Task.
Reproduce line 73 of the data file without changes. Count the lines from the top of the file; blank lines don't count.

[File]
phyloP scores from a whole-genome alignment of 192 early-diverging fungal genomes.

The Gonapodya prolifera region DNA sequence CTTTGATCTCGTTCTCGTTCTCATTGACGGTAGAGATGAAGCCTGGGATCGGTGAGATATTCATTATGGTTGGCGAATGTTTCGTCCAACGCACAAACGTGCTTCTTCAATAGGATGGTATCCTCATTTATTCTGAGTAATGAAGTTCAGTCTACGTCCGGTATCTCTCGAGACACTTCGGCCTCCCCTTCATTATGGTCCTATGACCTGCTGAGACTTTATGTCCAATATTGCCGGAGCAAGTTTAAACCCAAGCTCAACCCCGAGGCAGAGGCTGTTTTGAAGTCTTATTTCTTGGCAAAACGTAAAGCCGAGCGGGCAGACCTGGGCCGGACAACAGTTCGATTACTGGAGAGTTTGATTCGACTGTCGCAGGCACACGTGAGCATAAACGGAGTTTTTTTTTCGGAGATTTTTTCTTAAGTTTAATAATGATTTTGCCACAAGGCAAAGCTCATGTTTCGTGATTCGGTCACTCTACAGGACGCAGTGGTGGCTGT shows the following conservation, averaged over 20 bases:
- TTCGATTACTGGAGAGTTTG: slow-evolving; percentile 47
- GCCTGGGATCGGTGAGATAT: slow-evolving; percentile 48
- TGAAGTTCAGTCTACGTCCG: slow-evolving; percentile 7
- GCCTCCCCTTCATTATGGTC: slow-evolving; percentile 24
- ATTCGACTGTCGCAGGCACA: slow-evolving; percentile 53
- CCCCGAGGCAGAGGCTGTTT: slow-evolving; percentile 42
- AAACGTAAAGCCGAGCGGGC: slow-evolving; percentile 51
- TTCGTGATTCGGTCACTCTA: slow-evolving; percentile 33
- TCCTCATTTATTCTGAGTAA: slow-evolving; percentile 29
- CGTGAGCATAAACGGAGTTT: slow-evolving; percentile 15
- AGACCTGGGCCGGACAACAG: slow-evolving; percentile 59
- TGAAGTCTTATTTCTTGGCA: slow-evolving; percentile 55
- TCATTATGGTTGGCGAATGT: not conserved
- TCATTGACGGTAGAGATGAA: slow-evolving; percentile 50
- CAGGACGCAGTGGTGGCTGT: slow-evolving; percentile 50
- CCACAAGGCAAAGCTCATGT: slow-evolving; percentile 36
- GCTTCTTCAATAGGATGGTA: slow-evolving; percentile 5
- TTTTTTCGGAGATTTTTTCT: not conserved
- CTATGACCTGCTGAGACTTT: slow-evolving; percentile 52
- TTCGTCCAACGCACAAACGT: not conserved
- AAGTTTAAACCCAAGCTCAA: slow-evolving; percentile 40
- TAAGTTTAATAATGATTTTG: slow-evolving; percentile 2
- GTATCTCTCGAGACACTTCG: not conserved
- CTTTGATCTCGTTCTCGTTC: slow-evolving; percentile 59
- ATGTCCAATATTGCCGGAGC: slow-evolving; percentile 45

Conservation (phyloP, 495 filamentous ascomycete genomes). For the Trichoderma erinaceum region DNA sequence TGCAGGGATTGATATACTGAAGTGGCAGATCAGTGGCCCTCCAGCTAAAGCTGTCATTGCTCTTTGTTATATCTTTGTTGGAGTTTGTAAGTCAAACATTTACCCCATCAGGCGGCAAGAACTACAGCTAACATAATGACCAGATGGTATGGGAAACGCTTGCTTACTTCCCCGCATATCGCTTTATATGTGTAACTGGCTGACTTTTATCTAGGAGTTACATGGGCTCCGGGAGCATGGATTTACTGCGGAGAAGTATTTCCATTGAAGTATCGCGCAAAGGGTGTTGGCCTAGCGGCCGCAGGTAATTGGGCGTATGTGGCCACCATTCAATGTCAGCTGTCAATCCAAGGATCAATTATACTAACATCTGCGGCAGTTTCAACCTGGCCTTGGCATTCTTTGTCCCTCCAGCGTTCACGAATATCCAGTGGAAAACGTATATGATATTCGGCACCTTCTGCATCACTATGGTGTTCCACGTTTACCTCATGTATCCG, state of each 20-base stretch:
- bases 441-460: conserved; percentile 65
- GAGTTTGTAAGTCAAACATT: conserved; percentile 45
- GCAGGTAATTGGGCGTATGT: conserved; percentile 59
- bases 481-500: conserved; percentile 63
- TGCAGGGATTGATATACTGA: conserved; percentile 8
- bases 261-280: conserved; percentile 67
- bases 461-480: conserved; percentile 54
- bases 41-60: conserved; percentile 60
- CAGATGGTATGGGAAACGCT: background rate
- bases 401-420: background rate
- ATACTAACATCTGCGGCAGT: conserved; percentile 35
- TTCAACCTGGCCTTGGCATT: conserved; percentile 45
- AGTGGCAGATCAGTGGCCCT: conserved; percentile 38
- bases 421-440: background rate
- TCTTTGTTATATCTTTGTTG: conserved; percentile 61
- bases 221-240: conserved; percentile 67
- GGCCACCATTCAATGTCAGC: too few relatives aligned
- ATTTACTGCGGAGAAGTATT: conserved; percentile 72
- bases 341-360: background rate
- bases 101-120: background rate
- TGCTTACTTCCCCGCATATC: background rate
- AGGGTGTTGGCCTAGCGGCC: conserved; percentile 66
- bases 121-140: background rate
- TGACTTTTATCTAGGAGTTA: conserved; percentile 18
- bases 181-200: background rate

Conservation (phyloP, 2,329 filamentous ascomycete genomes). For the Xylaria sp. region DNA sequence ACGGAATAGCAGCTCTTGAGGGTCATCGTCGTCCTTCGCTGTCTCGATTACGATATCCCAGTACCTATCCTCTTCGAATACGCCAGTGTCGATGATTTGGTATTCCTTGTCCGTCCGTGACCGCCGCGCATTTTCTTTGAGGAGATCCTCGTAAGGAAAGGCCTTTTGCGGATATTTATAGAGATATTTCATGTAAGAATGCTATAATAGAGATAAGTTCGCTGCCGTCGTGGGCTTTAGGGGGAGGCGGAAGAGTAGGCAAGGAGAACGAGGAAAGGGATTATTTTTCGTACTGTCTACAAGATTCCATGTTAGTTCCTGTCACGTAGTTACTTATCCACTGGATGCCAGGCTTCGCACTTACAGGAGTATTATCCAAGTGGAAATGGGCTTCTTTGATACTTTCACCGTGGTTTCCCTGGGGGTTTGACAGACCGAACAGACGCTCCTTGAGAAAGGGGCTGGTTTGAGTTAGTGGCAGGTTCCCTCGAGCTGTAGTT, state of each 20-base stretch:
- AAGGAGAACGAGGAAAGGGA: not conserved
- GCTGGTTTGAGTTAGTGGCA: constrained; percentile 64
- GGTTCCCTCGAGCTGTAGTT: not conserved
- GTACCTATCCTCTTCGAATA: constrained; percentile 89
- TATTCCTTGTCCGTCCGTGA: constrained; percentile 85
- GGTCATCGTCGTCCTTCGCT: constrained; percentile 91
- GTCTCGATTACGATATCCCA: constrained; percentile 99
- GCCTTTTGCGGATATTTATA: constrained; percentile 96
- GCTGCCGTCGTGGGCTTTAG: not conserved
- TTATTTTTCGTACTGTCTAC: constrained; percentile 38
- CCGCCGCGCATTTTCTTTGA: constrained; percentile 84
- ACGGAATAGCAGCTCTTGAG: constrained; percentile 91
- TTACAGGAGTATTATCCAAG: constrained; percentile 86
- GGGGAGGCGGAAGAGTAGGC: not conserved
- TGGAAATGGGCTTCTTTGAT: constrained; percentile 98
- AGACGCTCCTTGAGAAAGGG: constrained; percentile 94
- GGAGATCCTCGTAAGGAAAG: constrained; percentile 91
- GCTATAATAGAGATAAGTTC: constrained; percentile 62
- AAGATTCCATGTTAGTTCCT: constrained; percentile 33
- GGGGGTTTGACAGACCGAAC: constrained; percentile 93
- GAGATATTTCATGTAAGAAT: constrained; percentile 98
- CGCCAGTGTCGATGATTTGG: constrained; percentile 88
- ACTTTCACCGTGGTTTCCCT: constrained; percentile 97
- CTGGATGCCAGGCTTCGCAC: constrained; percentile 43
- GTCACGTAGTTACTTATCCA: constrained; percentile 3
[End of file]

- AAGATTCCATGTTAGTTCCT: constrained; percentile 33